A 2019 studyTrusted Source published in Medicine & Science in Sports & Exercise reported that people who had higher levels of physical activity had a 10 to 20 percent reduced risk of bladder, breast, colon, endometrial, esophageal, adenocarcinoma, renal, and gastric cancer.

A 2019 American College of Sports Medicine roundtableTrusted Source also found that physical activity may help in the prevention of breast, colon, endometrial, kidney, bladder, esophageal, and stomach cancers. Researchers added that physical activity could lower the risk of developing endometrial, colon, and lung cancer.

Experts say it is also important to continue exercise programs after cancer treatment has ended.

“Even in those patients who were diagnosed with cancer and finished their treatment, increased physical activity has been shown to reduce the risk of cancer returning,” Dr. Stefan Balan, the director of oncology services at Jersey City Medical Center, told Healthline.

One exception is that physical activity is associated with higher levels of melanoma, possibly because people who are more active are also more likely to have prolonged exposure to the sun.

Exercise and Alzheimer’s disease
Scientists have looked at how exercise affects cognitive function for many years, but this topic became more accepted over the past 15 to 20 years.

“Alzheimer’s disease occurs due to an ‘increased oxidative state’ in the brain. Studies have shown that physical activity is important for cells and tissues to resist the oxidative stress,” Dr. Santoshi Billakota, an adult neurologist, epileptologist and clinical assistant professor within the Department of Neurology at NYU Grossman School of Medicine, told Healthline.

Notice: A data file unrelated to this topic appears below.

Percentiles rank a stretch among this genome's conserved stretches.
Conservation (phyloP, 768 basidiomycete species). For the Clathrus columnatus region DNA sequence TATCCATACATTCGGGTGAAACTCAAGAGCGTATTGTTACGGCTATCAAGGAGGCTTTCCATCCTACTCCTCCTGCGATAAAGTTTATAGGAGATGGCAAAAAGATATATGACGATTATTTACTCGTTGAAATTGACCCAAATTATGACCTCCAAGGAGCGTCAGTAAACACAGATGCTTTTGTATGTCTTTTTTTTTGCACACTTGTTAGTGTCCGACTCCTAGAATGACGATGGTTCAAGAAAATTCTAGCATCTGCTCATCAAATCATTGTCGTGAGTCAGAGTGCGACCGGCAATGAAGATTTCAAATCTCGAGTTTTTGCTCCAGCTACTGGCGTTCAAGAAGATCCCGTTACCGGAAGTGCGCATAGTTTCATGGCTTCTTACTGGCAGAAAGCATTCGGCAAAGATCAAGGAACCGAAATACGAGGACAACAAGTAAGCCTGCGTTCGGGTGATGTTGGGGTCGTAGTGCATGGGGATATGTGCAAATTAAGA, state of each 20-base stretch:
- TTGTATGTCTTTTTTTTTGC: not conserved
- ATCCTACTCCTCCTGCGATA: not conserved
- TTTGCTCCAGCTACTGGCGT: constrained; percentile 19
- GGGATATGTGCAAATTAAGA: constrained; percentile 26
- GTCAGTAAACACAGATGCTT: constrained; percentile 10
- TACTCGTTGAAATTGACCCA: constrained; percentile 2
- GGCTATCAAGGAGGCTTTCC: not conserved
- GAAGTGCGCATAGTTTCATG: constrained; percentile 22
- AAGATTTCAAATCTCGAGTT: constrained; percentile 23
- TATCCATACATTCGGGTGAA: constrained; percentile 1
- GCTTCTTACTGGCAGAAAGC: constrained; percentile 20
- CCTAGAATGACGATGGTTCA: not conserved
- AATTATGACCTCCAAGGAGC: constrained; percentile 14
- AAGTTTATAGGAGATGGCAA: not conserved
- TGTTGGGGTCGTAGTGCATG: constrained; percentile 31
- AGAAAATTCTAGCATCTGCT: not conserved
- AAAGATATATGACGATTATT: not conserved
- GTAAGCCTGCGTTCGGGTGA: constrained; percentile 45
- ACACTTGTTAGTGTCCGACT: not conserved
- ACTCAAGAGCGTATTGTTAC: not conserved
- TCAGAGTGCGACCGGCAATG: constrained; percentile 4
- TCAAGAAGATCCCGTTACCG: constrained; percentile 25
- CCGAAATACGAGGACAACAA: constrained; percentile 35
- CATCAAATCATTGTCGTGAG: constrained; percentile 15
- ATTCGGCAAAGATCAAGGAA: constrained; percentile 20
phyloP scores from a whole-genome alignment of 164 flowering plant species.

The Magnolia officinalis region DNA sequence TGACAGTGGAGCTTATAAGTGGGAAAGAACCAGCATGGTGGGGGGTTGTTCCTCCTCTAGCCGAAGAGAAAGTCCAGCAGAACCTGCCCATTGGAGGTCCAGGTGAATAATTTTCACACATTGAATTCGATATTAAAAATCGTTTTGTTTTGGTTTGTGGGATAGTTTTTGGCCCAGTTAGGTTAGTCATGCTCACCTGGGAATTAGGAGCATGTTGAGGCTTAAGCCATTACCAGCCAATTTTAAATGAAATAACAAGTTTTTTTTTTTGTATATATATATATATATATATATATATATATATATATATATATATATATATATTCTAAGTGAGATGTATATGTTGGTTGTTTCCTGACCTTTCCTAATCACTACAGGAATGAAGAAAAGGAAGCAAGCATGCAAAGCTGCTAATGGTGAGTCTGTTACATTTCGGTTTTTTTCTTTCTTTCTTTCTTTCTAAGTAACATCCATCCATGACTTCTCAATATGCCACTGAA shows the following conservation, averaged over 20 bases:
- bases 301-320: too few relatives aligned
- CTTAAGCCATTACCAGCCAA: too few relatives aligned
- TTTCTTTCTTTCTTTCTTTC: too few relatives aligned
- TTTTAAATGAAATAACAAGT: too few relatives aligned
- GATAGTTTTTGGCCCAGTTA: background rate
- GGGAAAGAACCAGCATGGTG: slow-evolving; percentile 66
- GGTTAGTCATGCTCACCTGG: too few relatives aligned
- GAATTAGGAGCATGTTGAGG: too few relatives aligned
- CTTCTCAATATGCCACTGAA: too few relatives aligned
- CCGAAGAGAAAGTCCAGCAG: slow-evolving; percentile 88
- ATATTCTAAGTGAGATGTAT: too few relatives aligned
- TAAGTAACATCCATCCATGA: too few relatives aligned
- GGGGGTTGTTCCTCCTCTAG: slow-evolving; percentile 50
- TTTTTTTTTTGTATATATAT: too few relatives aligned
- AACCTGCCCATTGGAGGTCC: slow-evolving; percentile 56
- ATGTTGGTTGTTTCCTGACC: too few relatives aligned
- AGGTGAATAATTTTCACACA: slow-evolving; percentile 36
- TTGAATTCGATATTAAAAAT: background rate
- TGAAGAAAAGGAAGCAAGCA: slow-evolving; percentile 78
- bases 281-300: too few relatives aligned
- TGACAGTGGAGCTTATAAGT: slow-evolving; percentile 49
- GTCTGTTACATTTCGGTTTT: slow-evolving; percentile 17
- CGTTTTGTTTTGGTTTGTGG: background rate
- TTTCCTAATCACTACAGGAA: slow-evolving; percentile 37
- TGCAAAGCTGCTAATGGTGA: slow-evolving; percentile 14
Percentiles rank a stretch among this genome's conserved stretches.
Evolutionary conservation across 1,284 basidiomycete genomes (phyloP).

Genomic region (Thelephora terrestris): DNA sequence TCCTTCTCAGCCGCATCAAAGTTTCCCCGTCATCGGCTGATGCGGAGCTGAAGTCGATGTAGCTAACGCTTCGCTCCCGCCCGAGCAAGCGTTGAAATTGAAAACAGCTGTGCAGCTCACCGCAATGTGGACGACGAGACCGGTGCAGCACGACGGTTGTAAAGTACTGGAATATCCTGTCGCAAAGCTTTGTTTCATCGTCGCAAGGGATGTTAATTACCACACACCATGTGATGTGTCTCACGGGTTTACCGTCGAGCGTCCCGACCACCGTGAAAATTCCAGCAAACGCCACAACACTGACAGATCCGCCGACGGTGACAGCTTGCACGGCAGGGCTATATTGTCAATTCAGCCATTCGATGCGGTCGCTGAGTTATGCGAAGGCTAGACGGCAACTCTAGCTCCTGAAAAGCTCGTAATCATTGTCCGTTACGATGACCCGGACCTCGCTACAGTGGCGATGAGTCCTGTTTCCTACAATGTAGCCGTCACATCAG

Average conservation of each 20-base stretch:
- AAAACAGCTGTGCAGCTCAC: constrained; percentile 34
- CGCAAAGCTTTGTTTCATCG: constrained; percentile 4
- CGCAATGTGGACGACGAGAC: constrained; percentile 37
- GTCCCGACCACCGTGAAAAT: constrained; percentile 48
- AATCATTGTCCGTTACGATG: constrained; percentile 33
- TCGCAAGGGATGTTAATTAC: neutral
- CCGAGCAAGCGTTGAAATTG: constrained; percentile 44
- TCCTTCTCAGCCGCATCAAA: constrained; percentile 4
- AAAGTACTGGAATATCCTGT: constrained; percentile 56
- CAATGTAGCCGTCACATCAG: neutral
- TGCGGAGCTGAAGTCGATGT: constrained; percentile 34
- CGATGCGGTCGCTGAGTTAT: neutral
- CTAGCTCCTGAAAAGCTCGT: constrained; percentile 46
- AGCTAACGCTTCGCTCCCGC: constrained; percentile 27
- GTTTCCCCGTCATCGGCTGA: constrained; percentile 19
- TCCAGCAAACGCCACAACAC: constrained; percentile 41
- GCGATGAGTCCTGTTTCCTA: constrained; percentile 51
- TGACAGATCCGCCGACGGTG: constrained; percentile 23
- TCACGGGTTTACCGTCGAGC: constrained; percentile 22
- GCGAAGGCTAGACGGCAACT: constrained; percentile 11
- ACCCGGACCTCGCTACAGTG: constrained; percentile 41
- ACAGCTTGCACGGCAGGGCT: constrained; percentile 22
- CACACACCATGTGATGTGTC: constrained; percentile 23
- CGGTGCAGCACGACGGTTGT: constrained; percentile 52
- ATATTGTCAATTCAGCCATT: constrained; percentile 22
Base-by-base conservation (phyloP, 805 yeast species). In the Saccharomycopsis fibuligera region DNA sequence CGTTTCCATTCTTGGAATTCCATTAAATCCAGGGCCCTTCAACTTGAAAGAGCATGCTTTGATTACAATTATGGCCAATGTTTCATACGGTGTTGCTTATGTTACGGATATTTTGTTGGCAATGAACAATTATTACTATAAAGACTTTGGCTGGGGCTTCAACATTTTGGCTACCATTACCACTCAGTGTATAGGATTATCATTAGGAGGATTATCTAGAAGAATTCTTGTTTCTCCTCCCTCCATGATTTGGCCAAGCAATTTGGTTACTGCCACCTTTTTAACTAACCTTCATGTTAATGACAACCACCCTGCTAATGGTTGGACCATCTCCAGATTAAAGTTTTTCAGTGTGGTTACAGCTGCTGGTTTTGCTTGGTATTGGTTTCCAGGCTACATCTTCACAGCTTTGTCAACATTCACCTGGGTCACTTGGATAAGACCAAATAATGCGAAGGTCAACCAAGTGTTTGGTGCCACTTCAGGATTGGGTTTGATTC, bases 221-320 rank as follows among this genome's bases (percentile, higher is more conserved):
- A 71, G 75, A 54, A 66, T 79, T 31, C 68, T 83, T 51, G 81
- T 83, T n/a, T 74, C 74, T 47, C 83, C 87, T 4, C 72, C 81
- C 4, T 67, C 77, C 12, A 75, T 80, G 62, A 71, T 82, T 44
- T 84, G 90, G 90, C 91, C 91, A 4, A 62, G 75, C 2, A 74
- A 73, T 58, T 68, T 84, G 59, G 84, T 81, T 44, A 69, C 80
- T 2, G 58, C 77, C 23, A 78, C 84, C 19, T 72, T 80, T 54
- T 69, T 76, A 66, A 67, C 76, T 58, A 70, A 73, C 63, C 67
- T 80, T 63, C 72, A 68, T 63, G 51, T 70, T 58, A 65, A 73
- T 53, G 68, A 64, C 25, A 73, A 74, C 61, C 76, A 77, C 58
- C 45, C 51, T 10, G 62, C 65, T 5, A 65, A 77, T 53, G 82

“Exercise also leads to increased oxygenation and blood flow, resulting in improved memory, neurogenesis, and brain plasticity. Exercise is beneficial in the prevention and progression of dementias, including Alzheimer’s disease” Billakota said.

Your brain exercises both physically and cognitively.

Physical exercise, such as aerobic or strength activities, indirectly improves brain function by increasing neuroplasticity, which in turn increases cognition.

So does motor skills training, which includes activities that require thinking to complete, such as learning a new language or playing a strategy game.

Both types of activities improve cognitive functions but when combined, called dual-task training, is more effective, according to Yael Netz, in the article, “Is There a Preferred Mode of Exercise for Cognition Enhancement in Older Age?”

Martial arts is one such example. You have to think and focus at the same time you are moving your body.